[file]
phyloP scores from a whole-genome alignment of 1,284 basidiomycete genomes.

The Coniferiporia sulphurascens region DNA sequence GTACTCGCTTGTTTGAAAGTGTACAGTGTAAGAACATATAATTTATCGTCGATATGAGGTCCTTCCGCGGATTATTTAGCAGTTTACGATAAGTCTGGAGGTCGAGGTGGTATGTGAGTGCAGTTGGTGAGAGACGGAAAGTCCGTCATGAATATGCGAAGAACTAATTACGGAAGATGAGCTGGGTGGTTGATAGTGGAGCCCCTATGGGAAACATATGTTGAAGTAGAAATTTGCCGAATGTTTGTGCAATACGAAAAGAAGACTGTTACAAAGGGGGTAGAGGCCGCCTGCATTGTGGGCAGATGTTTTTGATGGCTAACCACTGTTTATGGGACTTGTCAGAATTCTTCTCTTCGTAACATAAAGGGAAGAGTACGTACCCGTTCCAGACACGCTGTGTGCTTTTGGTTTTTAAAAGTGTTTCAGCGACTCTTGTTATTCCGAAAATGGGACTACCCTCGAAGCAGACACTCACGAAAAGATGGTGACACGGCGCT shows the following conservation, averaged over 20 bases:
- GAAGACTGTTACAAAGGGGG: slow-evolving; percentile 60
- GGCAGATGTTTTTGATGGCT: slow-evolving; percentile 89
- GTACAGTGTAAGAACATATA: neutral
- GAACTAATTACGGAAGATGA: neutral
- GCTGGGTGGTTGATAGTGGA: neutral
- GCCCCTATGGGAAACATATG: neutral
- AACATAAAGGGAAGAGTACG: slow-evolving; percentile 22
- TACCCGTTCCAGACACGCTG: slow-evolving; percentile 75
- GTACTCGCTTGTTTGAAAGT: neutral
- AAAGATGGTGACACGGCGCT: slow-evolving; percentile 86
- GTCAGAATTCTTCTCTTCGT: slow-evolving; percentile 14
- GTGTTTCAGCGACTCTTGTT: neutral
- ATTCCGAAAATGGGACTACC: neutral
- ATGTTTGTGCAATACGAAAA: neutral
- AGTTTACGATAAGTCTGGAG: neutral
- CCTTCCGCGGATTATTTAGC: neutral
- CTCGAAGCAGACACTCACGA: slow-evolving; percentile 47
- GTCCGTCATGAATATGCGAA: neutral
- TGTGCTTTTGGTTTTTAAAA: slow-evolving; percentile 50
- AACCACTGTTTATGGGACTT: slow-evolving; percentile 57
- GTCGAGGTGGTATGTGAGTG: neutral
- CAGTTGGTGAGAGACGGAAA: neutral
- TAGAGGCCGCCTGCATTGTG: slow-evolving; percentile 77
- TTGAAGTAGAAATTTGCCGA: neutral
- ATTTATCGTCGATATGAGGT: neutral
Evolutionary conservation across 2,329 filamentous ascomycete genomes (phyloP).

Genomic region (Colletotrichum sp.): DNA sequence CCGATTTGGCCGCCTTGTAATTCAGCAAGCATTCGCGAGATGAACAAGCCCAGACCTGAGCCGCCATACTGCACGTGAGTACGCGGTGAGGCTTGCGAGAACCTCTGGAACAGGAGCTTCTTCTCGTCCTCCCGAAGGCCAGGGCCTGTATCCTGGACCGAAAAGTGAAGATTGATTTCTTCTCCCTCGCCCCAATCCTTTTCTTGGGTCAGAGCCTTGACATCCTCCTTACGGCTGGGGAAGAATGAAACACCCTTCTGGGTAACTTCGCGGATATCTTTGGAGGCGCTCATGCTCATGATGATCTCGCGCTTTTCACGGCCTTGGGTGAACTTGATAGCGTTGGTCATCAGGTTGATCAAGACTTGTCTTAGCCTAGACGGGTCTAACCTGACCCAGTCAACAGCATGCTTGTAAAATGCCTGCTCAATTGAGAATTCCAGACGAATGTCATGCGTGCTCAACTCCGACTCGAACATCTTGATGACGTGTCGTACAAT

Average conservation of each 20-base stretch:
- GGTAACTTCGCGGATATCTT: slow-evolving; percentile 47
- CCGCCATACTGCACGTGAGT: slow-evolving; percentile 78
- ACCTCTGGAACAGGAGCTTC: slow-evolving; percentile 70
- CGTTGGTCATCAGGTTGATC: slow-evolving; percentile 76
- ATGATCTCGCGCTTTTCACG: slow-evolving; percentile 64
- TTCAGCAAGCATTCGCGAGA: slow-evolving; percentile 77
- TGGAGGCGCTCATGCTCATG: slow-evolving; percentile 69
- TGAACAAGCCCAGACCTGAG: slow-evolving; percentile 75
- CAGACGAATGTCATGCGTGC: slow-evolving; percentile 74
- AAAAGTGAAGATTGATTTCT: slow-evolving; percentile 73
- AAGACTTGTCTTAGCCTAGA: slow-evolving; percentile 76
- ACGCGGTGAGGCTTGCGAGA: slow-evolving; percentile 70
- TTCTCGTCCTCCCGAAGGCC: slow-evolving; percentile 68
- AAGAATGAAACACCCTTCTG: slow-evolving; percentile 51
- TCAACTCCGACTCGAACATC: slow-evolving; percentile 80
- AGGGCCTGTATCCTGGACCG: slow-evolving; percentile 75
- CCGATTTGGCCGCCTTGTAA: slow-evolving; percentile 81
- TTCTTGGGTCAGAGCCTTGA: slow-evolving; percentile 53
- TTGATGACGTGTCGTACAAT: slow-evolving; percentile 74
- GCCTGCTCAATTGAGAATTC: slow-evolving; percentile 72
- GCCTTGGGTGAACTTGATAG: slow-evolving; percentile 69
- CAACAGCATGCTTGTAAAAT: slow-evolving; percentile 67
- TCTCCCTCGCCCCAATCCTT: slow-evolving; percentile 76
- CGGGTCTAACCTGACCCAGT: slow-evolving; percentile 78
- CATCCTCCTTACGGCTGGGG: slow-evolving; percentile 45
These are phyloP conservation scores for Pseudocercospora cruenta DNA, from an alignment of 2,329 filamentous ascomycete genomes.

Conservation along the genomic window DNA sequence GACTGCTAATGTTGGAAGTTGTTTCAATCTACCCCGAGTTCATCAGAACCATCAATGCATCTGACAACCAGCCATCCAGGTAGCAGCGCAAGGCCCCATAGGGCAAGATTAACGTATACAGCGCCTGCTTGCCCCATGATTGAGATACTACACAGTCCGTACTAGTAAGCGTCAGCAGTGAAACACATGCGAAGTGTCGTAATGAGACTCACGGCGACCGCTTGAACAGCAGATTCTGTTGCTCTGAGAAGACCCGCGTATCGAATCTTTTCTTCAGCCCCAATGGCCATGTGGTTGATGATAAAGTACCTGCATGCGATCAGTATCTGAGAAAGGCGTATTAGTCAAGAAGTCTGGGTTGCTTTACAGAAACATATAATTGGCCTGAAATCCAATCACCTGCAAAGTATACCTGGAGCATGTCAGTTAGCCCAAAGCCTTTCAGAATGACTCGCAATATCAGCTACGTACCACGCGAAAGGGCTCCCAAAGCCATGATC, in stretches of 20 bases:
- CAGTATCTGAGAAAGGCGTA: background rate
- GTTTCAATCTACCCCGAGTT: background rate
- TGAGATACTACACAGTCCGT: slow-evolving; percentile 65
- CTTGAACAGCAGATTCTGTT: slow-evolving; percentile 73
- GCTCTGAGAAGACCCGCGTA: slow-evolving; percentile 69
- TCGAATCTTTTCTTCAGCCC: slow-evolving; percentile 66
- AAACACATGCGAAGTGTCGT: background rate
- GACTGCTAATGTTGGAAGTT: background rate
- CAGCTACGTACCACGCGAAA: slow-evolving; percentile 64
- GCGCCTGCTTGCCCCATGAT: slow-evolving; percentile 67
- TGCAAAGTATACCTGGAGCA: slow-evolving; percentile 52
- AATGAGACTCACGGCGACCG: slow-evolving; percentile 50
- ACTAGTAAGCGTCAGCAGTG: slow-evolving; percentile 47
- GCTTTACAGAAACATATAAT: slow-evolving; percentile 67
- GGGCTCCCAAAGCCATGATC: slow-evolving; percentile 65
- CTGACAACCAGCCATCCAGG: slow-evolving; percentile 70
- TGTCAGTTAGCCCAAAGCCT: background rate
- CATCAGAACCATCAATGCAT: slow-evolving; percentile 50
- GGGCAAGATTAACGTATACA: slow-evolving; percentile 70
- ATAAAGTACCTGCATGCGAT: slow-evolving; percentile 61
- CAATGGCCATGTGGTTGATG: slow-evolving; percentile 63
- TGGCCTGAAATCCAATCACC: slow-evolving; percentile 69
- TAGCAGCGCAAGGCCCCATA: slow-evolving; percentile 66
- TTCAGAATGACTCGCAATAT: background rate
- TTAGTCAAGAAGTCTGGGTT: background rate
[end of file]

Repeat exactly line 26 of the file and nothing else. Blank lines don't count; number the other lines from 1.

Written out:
- TTGAAGTAGAAATTTGCCGA: neutral